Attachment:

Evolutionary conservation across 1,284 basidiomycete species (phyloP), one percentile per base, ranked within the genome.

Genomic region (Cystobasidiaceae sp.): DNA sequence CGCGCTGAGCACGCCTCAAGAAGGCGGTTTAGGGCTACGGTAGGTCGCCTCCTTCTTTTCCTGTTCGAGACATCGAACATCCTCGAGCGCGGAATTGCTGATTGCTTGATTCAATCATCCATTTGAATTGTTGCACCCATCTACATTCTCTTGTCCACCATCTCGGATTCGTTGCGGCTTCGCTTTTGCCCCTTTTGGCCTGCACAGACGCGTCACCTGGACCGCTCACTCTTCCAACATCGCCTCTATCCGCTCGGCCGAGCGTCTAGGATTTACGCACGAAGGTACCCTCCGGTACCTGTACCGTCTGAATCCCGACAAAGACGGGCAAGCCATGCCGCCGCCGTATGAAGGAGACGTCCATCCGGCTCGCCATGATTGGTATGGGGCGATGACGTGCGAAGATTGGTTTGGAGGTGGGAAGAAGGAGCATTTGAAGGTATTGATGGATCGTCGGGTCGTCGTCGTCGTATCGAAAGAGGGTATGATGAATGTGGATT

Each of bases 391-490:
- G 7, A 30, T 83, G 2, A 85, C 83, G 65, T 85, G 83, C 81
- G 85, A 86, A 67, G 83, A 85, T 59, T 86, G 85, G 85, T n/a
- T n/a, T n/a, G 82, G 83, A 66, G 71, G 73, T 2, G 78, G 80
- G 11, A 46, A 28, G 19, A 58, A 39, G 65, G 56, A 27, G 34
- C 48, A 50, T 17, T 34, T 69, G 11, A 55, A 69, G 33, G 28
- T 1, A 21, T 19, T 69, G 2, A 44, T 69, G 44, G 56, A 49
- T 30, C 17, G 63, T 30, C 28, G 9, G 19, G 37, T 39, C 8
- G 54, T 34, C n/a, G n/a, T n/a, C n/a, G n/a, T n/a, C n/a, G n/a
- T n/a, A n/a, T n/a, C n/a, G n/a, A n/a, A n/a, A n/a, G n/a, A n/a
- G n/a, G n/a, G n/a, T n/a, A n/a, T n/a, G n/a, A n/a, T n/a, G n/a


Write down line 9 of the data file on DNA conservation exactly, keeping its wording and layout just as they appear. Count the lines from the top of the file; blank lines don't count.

- T 1, A 21, T 19, T 69, G 2, A 44, T 69, G 44, G 56, A 49